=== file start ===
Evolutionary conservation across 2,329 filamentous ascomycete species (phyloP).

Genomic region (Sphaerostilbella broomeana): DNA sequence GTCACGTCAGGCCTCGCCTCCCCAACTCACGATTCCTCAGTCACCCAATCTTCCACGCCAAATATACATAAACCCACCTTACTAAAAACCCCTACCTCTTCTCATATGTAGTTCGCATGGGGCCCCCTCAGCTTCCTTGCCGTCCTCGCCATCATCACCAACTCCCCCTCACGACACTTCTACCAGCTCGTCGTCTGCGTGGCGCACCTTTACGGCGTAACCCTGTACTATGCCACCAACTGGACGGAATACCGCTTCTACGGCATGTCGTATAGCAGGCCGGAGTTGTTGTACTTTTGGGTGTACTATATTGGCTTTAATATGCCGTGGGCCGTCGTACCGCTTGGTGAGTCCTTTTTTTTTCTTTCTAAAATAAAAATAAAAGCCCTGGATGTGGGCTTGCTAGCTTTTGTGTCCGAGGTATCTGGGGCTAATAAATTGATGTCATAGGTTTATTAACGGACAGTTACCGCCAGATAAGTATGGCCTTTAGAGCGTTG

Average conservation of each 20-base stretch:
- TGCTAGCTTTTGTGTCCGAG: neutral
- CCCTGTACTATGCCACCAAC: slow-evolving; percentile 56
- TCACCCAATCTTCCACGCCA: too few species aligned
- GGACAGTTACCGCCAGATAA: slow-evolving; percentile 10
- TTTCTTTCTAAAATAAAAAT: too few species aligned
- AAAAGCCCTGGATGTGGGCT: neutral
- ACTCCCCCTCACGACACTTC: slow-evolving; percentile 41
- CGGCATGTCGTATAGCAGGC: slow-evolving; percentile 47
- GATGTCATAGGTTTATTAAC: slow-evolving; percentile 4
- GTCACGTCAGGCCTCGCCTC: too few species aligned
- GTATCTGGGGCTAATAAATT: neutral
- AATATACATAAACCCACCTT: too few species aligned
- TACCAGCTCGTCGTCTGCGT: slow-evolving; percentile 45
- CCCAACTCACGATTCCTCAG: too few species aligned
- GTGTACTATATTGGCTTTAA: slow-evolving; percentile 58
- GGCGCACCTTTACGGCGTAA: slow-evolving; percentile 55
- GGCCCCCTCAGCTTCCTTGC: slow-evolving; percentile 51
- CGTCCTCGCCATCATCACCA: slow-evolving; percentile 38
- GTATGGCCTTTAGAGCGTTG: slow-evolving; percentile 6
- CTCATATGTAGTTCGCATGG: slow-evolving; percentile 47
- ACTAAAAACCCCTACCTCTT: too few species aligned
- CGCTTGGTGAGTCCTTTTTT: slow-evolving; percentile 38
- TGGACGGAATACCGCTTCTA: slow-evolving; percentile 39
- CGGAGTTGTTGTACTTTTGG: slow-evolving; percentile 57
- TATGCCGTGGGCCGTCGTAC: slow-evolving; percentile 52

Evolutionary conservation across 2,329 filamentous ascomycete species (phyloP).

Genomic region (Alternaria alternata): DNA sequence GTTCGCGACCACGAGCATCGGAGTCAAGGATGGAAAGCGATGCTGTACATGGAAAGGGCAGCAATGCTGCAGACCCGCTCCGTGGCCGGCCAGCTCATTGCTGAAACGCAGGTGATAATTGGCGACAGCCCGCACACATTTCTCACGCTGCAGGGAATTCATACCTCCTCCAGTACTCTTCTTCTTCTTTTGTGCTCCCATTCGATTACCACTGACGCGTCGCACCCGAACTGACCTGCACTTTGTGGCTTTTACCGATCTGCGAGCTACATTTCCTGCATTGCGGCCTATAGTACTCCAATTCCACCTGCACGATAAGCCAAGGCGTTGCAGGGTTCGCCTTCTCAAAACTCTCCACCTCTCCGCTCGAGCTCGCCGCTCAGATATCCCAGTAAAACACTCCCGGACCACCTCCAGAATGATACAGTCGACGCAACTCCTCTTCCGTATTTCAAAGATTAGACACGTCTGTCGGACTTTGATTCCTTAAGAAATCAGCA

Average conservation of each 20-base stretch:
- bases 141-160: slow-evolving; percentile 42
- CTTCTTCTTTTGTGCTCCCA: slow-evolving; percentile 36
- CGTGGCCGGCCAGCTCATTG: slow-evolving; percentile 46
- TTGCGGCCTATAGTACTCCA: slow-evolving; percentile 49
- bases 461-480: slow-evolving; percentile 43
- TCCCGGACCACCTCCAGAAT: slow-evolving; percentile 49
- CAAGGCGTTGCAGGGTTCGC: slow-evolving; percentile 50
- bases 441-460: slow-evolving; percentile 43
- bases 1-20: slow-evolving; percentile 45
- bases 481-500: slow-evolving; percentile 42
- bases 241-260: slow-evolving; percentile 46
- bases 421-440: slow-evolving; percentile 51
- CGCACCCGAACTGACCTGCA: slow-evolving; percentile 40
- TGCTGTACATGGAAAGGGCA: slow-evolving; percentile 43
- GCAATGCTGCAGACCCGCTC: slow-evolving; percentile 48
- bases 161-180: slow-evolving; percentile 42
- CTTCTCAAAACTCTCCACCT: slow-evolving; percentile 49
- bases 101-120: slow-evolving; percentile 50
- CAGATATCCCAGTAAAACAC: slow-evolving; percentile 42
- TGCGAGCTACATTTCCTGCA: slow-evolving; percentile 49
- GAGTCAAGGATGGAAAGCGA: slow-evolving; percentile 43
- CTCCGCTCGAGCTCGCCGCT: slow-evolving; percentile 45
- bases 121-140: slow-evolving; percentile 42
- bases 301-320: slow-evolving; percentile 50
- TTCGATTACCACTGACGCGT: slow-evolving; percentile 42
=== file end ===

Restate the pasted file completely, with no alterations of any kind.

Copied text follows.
Evolutionary conservation across 2,329 filamentous ascomycete species (phyloP).

Genomic region (Sphaerostilbella broomeana): DNA sequence GTCACGTCAGGCCTCGCCTCCCCAACTCACGATTCCTCAGTCACCCAATCTTCCACGCCAAATATACATAAACCCACCTTACTAAAAACCCCTACCTCTTCTCATATGTAGTTCGCATGGGGCCCCCTCAGCTTCCTTGCCGTCCTCGCCATCATCACCAACTCCCCCTCACGACACTTCTACCAGCTCGTCGTCTGCGTGGCGCACCTTTACGGCGTAACCCTGTACTATGCCACCAACTGGACGGAATACCGCTTCTACGGCATGTCGTATAGCAGGCCGGAGTTGTTGTACTTTTGGGTGTACTATATTGGCTTTAATATGCCGTGGGCCGTCGTACCGCTTGGTGAGTCCTTTTTTTTTCTTTCTAAAATAAAAATAAAAGCCCTGGATGTGGGCTTGCTAGCTTTTGTGTCCGAGGTATCTGGGGCTAATAAATTGATGTCATAGGTTTATTAACGGACAGTTACCGCCAGATAAGTATGGCCTTTAGAGCGTTG

Average conservation of each 20-base stretch:
- TGCTAGCTTTTGTGTCCGAG: neutral
- CCCTGTACTATGCCACCAAC: slow-evolving; percentile 56
- TCACCCAATCTTCCACGCCA: too few species aligned
- GGACAGTTACCGCCAGATAA: slow-evolving; percentile 10
- TTTCTTTCTAAAATAAAAAT: too few species aligned
- AAAAGCCCTGGATGTGGGCT: neutral
- ACTCCCCCTCACGACACTTC: slow-evolving; percentile 41
- CGGCATGTCGTATAGCAGGC: slow-evolving; percentile 47
- GATGTCATAGGTTTATTAAC: slow-evolving; percentile 4
- GTCACGTCAGGCCTCGCCTC: too few species aligned
- GTATCTGGGGCTAATAAATT: neutral
- AATATACATAAACCCACCTT: too few species aligned
- TACCAGCTCGTCGTCTGCGT: slow-evolving; percentile 45
- CCCAACTCACGATTCCTCAG: too few species aligned
- GTGTACTATATTGGCTTTAA: slow-evolving; percentile 58
- GGCGCACCTTTACGGCGTAA: slow-evolving; percentile 55
- GGCCCCCTCAGCTTCCTTGC: slow-evolving; percentile 51
- CGTCCTCGCCATCATCACCA: slow-evolving; percentile 38
- GTATGGCCTTTAGAGCGTTG: slow-evolving; percentile 6
- CTCATATGTAGTTCGCATGG: slow-evolving; percentile 47
- ACTAAAAACCCCTACCTCTT: too few species aligned
- CGCTTGGTGAGTCCTTTTTT: slow-evolving; percentile 38
- TGGACGGAATACCGCTTCTA: slow-evolving; percentile 39
- CGGAGTTGTTGTACTTTTGG: slow-evolving; percentile 57
- TATGCCGTGGGCCGTCGTAC: slow-evolving; percentile 52

Evolutionary conservation across 2,329 filamentous ascomycete species (phyloP).

Genomic region (Alternaria alternata): DNA sequence GTTCGCGACCACGAGCATCGGAGTCAAGGATGGAAAGCGATGCTGTACATGGAAAGGGCAGCAATGCTGCAGACCCGCTCCGTGGCCGGCCAGCTCATTGCTGAAACGCAGGTGATAATTGGCGACAGCCCGCACACATTTCTCACGCTGCAGGGAATTCATACCTCCTCCAGTACTCTTCTTCTTCTTTTGTGCTCCCATTCGATTACCACTGACGCGTCGCACCCGAACTGACCTGCACTTTGTGGCTTTTACCGATCTGCGAGCTACATTTCCTGCATTGCGGCCTATAGTACTCCAATTCCACCTGCACGATAAGCCAAGGCGTTGCAGGGTTCGCCTTCTCAAAACTCTCCACCTCTCCGCTCGAGCTCGCCGCTCAGATATCCCAGTAAAACACTCCCGGACCACCTCCAGAATGATACAGTCGACGCAACTCCTCTTCCGTATTTCAAAGATTAGACACGTCTGTCGGACTTTGATTCCTTAAGAAATCAGCA

Average conservation of each 20-base stretch:
- bases 141-160: slow-evolving; percentile 42
- CTTCTTCTTTTGTGCTCCCA: slow-evolving; percentile 36
- CGTGGCCGGCCAGCTCATTG: slow-evolving; percentile 46
- TTGCGGCCTATAGTACTCCA: slow-evolving; percentile 49
- bases 461-480: slow-evolving; percentile 43
- TCCCGGACCACCTCCAGAAT: slow-evolving; percentile 49
- CAAGGCGTTGCAGGGTTCGC: slow-evolving; percentile 50
- bases 441-460: slow-evolving; percentile 43
- bases 1-20: slow-evolving; percentile 45
- bases 481-500: slow-evolving; percentile 42
- bases 241-260: slow-evolving; percentile 46
- bases 421-440: slow-evolving; percentile 51
- CGCACCCGAACTGACCTGCA: slow-evolving; percentile 40
- TGCTGTACATGGAAAGGGCA: slow-evolving; percentile 43
- GCAATGCTGCAGACCCGCTC: slow-evolving; percentile 48
- bases 161-180: slow-evolving; percentile 42
- CTTCTCAAAACTCTCCACCT: slow-evolving; percentile 49
- bases 101-120: slow-evolving; percentile 50
- CAGATATCCCAGTAAAACAC: slow-evolving; percentile 42
- TGCGAGCTACATTTCCTGCA: slow-evolving; percentile 49
- GAGTCAAGGATGGAAAGCGA: slow-evolving; percentile 43
- CTCCGCTCGAGCTCGCCGCT: slow-evolving; percentile 45
- bases 121-140: slow-evolving; percentile 42
- bases 301-320: slow-evolving; percentile 50
- TTCGATTACCACTGACGCGT: slow-evolving; percentile 42